Bourgeois burghers living in bergs

When you examine the names of towns in the United Kingdom, what will strike you is the amount of them which end in some variant of ‘burg’; Middlesbrough, Edinburgh, Scarborough and Glastonbury are but a few of such towns. The reason for its ubiquity is that it simply means ‘fortified place’. However, it is not until you look into the history of this word that you realise quite how widespread it is and the social assumptions it reflects.

‘Burg’ itself derives the Proto-Indo-European word bhergh, which means ‘high’. This word led to various derivatives referring to hills, forts and fortified places in general, and is also the root of the English ‘barrow’, as in Tolkein’s ‘The Barrow Downs’. As you might have guessed, Proto-Indo-European forms the root of nearly every European language, and as such you can find cognates for bhergh across the continent. As well as the English variants mentioned above, we have Strasbourg, Nuremberg, Hamburg, Bergen and Svendborg to name but a few. Similarly, Italian has borgo, which typically describes the built-up area outside of the old town, and its diminutive, borghetto, is from where we get the word ‘ghetto’. As you may have already guessed, the word iceberg is from the same root, simply meaning ‘ice mountain’.

It is fairly obvious that a word referring to fortification would crop up frequently in the names of our towns, but not so obvious that it would end up forming the basis of one of our most evocative words that refers to class – bourgeois. The word simply means ‘one who dwells in a town’, and came into fashion in the 1700s. Philosopher Jean Jacques-Rousseau, who despaired of the ‘effeminate’ and privileged lifestyle of the city as opposed to that of his ‘noble savages’, was particularly instrumental in shaping the word’s meaning to one of cosy and aloof living. The same etymology is found in the Dutch burgher, which came to refer to the wealthy merchant class in the Dutch trading cities, and even in the English ‘burgess’, one of the first words used to describe an elected representative.

In contrast to these wealthy city dwellers, we have the hated and mocked rural ‘peasants’. Peasant derives from the French paysan, which comes from pays (country) and ultimately the Latin pagus (also meaning country). It is from this same Latin word that ‘pagan’ derives, the early Church despairing of those who dwelt in the country and still worshipped the ‘old gods’. (It should be noted that ‘pheasant’ has no relation to any of this, and means ‘bird from the River Phasis’.) It is fascinating to see how this innocent suffix has ended up embodying one of the biggest divides in all modern nations – the gap between the ‘cultured’ metropolitans and the ‘backwards’ country folk.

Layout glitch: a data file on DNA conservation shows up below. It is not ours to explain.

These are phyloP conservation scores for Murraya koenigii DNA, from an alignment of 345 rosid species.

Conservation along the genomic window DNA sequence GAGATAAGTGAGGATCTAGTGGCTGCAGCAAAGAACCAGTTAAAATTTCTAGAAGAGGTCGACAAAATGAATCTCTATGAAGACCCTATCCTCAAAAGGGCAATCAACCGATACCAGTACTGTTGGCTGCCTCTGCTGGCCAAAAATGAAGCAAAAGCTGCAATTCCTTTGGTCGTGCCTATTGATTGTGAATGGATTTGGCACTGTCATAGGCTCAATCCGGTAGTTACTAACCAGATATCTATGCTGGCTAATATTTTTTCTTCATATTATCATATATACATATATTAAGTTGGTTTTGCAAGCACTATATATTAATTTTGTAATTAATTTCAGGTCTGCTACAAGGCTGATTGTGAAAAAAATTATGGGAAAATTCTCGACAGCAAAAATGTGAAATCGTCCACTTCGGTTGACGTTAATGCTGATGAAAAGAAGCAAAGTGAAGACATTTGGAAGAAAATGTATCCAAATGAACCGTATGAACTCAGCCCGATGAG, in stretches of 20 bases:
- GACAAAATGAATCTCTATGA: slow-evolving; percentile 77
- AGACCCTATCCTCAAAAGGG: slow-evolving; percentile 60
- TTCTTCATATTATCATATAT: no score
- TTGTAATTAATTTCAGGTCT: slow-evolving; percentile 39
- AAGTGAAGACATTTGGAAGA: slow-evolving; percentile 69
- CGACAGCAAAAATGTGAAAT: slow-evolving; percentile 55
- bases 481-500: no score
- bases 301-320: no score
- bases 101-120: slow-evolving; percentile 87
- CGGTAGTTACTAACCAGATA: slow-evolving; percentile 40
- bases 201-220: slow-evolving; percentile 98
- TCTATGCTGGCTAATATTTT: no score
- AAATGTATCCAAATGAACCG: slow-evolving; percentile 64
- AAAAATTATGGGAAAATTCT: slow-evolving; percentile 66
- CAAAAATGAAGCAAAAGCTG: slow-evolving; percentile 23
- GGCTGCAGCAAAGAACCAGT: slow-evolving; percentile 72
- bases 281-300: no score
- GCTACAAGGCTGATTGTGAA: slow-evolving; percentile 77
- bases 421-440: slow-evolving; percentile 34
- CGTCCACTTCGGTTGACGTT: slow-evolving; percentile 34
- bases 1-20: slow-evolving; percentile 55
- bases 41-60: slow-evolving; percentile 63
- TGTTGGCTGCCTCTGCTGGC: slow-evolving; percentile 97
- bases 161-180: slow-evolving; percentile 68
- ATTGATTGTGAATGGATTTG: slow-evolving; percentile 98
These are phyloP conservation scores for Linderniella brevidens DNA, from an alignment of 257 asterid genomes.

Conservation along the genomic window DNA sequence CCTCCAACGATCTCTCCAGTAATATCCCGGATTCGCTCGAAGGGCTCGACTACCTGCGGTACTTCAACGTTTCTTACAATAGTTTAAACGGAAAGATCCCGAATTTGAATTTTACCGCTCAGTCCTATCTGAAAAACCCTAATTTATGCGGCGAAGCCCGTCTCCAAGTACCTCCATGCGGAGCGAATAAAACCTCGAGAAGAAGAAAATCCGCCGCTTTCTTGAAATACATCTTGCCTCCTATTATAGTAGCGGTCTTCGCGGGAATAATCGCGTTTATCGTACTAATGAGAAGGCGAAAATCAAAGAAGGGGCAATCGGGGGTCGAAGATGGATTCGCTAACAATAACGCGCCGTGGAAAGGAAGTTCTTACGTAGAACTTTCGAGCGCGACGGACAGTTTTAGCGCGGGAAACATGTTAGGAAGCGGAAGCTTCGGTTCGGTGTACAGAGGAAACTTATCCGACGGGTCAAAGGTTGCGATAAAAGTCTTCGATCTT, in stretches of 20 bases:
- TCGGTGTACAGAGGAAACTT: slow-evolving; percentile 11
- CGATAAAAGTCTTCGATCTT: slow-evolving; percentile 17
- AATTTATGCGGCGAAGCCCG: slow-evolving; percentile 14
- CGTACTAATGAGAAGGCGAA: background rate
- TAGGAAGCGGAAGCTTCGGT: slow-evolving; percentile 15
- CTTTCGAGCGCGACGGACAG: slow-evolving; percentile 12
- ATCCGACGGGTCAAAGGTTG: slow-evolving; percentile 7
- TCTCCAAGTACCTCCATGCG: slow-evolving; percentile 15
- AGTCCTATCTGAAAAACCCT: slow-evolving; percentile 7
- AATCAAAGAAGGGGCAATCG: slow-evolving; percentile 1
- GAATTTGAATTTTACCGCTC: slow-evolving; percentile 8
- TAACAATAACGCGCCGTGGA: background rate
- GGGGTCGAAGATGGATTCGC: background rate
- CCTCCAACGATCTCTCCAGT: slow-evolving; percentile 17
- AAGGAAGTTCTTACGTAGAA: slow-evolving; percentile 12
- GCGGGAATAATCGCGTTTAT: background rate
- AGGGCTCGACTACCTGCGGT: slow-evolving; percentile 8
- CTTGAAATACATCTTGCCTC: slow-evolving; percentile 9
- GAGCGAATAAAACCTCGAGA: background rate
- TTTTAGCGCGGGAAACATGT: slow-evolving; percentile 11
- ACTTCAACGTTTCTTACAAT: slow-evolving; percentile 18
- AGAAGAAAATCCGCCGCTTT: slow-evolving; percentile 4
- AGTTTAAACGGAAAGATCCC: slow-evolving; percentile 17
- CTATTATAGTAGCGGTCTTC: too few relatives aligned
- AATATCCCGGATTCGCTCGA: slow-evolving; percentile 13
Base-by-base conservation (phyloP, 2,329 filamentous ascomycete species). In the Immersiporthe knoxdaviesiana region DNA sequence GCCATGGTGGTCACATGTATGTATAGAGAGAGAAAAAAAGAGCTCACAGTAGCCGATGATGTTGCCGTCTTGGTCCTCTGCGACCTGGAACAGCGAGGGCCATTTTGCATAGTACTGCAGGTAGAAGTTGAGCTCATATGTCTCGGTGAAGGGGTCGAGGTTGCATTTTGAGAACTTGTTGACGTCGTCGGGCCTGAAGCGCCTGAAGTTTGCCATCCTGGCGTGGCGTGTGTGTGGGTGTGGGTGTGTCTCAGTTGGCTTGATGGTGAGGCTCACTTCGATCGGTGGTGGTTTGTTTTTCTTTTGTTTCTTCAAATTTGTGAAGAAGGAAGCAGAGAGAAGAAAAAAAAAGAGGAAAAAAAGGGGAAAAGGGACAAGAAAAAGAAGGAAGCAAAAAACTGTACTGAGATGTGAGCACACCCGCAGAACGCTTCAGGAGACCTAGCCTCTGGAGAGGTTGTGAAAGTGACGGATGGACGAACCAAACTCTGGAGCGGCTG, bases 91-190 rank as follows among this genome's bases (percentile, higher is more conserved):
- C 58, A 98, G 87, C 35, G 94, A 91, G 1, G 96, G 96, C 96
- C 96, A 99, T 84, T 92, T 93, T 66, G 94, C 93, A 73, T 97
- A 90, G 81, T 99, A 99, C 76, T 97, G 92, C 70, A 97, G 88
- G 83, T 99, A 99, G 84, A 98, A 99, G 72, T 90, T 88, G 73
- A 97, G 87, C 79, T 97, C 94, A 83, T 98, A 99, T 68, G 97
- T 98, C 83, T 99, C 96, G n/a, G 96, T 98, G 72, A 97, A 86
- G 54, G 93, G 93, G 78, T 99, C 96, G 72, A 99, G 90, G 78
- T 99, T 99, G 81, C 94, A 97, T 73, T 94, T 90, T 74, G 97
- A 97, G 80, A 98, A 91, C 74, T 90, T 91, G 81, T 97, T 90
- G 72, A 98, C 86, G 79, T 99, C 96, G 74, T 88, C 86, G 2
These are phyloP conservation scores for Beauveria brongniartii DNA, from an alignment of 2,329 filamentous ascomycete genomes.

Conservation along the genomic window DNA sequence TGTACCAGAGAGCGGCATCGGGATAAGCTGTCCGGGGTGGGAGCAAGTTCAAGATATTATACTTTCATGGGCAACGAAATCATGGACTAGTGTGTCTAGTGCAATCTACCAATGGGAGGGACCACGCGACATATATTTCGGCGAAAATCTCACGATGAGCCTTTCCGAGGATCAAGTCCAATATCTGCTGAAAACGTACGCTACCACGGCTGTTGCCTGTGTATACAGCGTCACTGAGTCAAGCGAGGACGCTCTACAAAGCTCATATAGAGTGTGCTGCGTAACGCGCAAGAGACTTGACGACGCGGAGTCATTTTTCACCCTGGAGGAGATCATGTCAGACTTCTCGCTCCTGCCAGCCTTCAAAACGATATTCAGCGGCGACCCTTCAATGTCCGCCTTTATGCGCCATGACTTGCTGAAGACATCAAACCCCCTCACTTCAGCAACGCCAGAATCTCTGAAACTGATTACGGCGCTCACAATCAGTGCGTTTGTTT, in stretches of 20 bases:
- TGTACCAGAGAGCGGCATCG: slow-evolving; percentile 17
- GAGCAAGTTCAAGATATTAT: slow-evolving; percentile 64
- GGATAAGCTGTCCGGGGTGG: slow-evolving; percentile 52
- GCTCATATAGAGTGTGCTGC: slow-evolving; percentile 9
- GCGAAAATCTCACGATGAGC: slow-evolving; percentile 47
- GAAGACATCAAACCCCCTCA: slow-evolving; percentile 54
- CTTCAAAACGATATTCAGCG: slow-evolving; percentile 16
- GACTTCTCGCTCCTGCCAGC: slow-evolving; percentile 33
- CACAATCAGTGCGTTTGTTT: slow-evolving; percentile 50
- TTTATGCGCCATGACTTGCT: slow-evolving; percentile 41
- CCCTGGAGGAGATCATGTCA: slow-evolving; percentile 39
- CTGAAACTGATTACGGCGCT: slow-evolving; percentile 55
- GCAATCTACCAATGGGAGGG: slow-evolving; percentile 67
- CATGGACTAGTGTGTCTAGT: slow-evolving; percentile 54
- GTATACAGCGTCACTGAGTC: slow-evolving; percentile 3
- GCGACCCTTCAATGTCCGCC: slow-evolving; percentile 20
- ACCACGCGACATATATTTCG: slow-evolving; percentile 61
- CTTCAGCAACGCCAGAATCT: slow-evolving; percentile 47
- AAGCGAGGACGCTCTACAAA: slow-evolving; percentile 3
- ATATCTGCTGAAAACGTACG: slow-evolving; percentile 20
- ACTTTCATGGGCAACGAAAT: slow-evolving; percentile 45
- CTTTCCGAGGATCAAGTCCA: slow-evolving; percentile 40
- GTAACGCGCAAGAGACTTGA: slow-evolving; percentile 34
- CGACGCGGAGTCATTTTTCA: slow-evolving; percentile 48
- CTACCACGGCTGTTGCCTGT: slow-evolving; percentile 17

The leader’s debate proves one thing: class is still the real dividing force in the UK

The first leader’s debate has finished, and has left me feeling the saddest I’ve been since I discovered ‘Songs of Leonard Cohen’. Miliband put in a good performance, to be sure, but there was no knockout blow and Cameron was left with a nicely split left and no real slip up from him. The split left is exactly what he wanted, which is why he insisted on the minor parties being invited. But the real thing the debate highlighted is how class is by far the largest rift in society and prevents us from succeeding in being a socially mobile and just nation.

The left has become, in my view irretrievably, riven with identity politics with people warring about every badge they can pin on themselves. It was the first victory of Neoliberalism to change the left from being a debate about economic justice to being a debate about culture. Walk into any university and, aside from the inevitable free education demos which themselves are often intertwined with identity, the activism will be about ‘-isms’ and ‘-phobias’, they will not be about creating a more economically just society. Students voted to avoid condemning ISIS for fear of being ‘Islamophobic’, shut down debates around the culture of abortion because ‘#whitemen’ and banned the SWP altogether. Did they protest against the bedroom tax, the 50% tax cut or sweeping welfare cuts? Did they fuck.